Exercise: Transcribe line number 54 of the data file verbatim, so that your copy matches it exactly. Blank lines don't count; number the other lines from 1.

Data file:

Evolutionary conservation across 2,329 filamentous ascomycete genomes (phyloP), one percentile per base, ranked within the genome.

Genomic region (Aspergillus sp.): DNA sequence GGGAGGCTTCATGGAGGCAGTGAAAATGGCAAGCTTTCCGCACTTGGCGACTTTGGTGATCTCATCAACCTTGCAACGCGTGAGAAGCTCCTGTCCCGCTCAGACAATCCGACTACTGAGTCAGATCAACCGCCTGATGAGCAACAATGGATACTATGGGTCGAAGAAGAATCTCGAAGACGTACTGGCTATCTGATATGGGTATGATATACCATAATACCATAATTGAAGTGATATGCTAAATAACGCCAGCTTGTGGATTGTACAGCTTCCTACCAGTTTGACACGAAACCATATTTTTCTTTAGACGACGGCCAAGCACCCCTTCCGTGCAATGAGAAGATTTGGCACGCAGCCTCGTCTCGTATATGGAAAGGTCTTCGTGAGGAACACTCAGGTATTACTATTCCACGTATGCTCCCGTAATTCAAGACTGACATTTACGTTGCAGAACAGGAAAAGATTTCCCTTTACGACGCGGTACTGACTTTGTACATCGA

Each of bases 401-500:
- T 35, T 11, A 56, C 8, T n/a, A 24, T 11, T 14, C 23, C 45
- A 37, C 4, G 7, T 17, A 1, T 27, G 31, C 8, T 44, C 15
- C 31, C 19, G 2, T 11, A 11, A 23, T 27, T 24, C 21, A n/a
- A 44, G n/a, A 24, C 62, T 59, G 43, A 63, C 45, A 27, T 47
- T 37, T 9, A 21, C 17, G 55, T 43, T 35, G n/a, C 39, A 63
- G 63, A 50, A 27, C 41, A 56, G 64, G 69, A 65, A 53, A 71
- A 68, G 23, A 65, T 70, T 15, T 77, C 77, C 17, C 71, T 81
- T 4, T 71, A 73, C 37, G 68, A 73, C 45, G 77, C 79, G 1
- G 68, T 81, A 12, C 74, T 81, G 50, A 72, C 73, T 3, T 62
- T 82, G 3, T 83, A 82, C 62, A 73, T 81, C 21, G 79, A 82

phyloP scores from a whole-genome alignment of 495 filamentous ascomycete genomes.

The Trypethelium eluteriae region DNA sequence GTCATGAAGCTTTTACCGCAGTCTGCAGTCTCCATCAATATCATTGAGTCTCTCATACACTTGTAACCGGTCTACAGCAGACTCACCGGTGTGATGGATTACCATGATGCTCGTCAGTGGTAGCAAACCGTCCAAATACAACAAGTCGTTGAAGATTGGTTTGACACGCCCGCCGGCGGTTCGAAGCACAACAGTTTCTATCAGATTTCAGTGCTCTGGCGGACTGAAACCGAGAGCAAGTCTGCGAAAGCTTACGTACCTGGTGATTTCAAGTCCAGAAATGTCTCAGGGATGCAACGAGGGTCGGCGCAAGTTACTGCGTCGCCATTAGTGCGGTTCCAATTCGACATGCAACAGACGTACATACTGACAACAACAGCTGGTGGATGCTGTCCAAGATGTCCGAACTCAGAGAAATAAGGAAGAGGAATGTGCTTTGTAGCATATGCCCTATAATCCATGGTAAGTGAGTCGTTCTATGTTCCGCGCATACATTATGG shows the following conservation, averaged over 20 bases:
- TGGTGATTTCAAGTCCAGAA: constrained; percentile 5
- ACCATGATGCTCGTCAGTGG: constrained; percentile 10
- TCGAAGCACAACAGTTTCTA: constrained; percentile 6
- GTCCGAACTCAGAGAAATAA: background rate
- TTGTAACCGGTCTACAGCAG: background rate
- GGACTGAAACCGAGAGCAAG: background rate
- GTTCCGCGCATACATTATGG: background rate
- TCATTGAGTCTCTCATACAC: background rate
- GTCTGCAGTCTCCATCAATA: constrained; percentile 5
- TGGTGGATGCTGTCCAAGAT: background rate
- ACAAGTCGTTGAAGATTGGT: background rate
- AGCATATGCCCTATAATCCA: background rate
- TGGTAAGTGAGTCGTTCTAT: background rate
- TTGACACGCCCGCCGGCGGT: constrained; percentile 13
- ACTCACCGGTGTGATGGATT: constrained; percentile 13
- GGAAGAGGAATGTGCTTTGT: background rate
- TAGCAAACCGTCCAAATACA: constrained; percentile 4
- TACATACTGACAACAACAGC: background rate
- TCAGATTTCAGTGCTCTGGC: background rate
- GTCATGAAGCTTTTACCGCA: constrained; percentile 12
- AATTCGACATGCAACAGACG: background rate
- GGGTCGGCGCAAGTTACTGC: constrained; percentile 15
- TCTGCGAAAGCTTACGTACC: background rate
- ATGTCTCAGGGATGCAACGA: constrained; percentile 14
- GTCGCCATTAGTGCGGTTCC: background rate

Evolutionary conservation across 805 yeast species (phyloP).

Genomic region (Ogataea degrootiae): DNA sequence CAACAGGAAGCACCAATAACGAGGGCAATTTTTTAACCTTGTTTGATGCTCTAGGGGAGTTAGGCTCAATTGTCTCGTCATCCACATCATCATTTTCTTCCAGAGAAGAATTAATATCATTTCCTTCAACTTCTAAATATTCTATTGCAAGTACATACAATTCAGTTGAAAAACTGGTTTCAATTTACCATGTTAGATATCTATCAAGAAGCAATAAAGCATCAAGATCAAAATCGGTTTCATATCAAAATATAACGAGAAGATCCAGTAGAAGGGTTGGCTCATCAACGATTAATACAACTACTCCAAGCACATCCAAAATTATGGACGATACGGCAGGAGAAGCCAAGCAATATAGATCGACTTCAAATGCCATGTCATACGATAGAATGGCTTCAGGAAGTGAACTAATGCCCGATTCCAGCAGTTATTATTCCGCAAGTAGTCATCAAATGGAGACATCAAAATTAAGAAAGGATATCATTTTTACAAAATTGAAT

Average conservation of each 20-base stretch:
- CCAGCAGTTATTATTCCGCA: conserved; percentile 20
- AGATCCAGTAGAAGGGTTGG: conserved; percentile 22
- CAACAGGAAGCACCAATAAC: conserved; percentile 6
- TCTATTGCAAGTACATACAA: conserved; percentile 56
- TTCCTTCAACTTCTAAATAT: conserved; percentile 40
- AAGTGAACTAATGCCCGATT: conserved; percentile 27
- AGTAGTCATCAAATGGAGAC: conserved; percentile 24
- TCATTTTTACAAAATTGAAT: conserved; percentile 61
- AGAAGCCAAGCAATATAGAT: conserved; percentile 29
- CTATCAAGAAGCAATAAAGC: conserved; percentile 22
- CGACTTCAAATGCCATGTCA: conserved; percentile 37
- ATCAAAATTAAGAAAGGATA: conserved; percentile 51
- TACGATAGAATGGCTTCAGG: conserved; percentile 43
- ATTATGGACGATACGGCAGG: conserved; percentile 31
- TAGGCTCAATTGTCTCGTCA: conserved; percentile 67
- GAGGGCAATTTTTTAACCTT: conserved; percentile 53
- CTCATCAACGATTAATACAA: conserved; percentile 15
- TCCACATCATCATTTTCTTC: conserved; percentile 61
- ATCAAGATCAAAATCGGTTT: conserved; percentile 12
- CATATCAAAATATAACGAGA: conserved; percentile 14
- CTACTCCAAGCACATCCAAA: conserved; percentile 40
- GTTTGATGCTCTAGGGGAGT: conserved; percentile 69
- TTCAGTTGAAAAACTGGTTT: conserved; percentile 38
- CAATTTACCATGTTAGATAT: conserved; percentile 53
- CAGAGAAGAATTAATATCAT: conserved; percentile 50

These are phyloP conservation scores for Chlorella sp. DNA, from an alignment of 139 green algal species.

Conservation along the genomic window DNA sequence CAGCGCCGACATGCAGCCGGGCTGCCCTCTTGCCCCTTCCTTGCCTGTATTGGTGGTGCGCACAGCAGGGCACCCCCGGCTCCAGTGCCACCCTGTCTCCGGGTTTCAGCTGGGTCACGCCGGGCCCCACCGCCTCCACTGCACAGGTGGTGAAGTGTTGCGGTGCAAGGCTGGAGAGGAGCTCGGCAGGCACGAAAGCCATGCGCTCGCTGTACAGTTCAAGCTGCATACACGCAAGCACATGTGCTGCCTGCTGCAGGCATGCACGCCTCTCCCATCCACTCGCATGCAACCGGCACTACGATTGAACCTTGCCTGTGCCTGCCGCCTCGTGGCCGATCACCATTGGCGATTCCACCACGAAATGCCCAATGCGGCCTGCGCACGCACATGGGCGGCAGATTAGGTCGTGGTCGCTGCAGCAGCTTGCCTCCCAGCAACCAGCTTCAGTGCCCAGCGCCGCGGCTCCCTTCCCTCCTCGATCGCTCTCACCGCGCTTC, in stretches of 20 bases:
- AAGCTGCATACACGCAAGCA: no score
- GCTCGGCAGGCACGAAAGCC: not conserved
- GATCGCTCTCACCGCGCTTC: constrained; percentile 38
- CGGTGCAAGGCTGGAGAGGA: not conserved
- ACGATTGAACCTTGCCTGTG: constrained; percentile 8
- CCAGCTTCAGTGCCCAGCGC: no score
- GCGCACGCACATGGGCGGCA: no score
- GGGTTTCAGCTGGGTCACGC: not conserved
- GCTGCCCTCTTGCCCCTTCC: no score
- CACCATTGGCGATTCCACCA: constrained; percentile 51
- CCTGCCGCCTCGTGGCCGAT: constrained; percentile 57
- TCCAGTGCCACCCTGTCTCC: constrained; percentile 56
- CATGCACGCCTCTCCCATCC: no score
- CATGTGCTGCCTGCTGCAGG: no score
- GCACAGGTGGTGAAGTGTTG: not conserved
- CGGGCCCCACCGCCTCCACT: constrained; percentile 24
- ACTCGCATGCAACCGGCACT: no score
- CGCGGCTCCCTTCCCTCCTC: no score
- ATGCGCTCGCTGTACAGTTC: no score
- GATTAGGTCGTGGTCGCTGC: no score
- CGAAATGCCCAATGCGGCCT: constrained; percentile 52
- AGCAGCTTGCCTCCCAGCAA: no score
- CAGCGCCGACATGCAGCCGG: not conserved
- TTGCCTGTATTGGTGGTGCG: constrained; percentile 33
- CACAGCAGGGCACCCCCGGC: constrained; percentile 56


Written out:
- CGACTTCAAATGCCATGTCA: conserved; percentile 37